2/14/2014 6:51 P.M. ET
Girardi in transition phase as camp begins
By Bryan Hoch / MLB.com
TAMPA, Fla. -- When manager Joe Girardi sits at his office desk and begins rolling around the options for his Opening Day lineup, he will begin the biggest transitional phase he has experienced at the helm of the club.
Change is in the air as the Yankees filter into George M. Steinbrenner Field this week. There are some familiar faces, but Girardi suspects that his first lineup of the season may feature a different name at every position.
"I do believe as far as a manager, this is the biggest transition I've been through," Girardi said on Friday.
Girardi rattled off the positions, one by one, and proved his point. Brett Gardner projects to be the only starter returning from the batting order Girardi sent out to open the 2013 campaign, and even Gardner will likely be manning a different outfield position.
"I think it's important that I get to know these guys and how they react in different situations," Girardi said. "What makes them comfortable; how you push them and don't push them. I need to learn a lot of new faces fairly quickly."
Masahiro Tanaka, Brian McCann, Jacoby Ellsbury and Carlos Beltran are among the biggest signings of the offseason, highlighting a spending spree that totaled more than $500 million.
Girardi will also be deciding how best to plug in such players as Brian Roberts, Kelly Johnson and Matt Thornton while welcoming back Derek Jeter and Mark Teixeira, who missed most of the 2013 season due to injuries.
"I think we have a collection of very good hitters this year. I think our lineup is much deeper than it was last year, from top to bottom," Girardi said. "There's more balance with some of the switch-hitters, Tex coming back and Beltran.
"Having [Alfonso] Soriano the whole year, bringing Jeet back, I think there's much more balance in our lineup."
First and foremost, Girardi plans to have a discussion with Jeter about his decision to retire at the end of the season. The two texted after Wednesday's announcement, but Girardi would like to speak with Jeter face to face.
"I think we were probably all a little bit taken aback by it," Girardi said. "You're never sure how someone's going to do it, but I had no inkling that that's what he was thinking."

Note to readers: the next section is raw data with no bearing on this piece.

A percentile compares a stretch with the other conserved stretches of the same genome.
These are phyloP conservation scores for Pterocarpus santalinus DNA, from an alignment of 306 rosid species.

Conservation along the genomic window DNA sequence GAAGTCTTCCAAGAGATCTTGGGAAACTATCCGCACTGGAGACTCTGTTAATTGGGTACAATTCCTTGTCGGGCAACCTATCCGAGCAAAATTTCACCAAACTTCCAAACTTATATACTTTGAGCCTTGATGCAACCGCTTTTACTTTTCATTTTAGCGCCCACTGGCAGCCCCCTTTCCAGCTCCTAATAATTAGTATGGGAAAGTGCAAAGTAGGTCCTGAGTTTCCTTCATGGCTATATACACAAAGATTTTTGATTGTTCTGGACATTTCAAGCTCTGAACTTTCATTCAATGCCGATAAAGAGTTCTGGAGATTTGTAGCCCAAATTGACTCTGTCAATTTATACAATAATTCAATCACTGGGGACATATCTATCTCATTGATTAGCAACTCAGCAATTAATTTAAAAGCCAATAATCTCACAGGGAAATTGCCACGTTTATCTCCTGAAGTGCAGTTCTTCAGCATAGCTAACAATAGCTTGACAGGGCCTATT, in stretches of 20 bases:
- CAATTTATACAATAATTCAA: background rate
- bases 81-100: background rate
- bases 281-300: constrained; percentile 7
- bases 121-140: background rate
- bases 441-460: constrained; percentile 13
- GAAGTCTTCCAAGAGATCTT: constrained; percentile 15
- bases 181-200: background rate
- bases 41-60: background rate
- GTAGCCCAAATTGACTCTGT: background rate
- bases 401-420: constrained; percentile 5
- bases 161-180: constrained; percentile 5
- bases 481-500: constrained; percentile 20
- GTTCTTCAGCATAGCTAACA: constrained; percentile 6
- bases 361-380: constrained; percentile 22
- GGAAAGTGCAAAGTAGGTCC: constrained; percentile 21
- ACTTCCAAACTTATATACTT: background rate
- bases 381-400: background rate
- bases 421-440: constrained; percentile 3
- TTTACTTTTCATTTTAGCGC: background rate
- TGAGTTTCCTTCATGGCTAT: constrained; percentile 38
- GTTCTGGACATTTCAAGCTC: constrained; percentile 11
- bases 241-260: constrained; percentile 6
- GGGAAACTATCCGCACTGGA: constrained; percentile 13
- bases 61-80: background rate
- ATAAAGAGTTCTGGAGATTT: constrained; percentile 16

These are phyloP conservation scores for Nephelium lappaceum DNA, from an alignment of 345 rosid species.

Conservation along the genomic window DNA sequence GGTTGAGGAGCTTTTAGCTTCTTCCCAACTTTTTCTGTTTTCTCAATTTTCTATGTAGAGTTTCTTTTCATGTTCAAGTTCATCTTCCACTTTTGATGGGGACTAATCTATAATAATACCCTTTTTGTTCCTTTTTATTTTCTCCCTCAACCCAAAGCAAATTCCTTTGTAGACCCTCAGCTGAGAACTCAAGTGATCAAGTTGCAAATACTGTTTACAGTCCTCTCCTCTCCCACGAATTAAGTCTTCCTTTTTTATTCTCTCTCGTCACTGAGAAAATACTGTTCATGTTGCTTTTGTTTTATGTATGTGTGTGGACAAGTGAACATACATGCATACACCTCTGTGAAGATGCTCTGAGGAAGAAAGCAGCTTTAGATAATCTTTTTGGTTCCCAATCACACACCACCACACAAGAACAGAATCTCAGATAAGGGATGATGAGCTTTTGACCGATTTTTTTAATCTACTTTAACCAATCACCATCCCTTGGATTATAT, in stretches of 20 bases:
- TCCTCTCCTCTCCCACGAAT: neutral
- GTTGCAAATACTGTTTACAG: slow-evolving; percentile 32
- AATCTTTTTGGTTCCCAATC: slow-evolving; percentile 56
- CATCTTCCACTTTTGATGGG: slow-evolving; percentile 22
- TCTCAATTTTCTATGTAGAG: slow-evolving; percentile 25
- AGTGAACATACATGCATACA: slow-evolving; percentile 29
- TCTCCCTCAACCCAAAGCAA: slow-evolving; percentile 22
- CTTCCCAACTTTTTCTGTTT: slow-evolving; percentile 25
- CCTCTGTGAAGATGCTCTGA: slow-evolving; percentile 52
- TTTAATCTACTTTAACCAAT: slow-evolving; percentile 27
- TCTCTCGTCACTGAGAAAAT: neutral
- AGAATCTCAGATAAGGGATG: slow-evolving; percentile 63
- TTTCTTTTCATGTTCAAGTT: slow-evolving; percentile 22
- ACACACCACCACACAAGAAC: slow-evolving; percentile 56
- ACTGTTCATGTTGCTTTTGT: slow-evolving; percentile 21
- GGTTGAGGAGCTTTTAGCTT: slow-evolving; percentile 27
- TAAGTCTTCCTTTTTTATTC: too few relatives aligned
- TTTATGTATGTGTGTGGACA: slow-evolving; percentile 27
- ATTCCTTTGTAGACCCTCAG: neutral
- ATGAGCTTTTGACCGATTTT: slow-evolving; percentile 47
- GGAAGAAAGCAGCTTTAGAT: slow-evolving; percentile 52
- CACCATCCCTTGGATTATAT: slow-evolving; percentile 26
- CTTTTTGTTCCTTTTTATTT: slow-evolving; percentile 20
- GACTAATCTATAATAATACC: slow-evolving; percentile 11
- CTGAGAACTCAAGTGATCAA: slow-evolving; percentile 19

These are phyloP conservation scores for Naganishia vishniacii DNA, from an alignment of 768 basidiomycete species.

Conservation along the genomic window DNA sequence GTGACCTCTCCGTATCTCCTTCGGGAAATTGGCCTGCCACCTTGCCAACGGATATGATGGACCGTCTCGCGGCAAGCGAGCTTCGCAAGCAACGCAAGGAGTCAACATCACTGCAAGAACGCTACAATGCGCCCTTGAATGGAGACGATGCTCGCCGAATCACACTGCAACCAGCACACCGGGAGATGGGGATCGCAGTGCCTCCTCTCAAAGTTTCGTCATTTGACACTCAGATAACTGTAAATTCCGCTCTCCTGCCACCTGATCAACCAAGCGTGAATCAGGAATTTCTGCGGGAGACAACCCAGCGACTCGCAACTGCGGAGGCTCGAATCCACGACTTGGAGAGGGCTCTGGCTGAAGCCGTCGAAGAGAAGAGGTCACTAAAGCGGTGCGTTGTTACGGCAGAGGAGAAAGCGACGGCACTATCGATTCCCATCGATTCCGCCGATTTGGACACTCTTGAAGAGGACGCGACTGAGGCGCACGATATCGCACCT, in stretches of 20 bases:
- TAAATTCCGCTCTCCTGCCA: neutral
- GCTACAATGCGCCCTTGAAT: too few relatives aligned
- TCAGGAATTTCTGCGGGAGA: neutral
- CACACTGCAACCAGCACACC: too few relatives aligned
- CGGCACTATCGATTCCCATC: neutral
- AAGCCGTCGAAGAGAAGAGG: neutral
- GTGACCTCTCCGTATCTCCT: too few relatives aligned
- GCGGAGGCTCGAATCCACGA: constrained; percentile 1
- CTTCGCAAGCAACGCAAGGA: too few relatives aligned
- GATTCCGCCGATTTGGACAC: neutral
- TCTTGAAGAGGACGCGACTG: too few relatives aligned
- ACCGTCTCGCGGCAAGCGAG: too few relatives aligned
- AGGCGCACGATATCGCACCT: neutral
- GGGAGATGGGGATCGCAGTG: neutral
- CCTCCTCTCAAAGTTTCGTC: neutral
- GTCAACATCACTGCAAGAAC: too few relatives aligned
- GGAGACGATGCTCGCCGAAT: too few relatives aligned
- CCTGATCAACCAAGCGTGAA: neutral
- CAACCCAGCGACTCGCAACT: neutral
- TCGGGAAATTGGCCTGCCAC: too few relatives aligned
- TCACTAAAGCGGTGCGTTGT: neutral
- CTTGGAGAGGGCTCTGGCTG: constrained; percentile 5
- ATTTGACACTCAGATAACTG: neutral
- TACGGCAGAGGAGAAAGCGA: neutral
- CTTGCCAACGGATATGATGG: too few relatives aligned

It's no secret that Jeter was upset by his inability to stay on the field last season, Girardi said.
"That was really clear," he said. "We all know how much he loves to be out there. Even when he was trying to fight through it, he would tell me he felt great. His words that he always uses to me: 'I feel great.' But you could see how frustrated he was that it just wasn't healed completely."
All reports on Jeter thus far have been positive, and Girardi said it would be "ideal" if he could count on batting Jeter second in the lineup to break up the left-handed hitters. As in past years, Girardi said that there would be constant communication to determine how often Jeter plays.
"I've said all along that he'll basically determine that on how he's doing and how he's feeling," Girardi said. "Obviously, as a manager you would love to be able to run Derek Jeter out there every day, but we know that's not the case."
Girardi experienced a taste of easing players into retirement last season with Mariano Rivera and Andy Pettitte, so it won't be all that foreign when the Yankees arrive play before packed houses -- both at home and on the road -- clamoring to see Jeter in the lineup.
"It's been a thrill," he said. "I think about playing alongside these guys and watching these guys go out on their own terms -- it's been pretty exciting. I feel like I'm really blessed to have that opportunity to manage these guys and watch them end their careers the way they want.
"You wish you could bring them back, and I joked with Mo when I saw him a couple of times at some events this winter, but I feel like I've been able to experience so many great things at the stadium because of these guys. And I love it."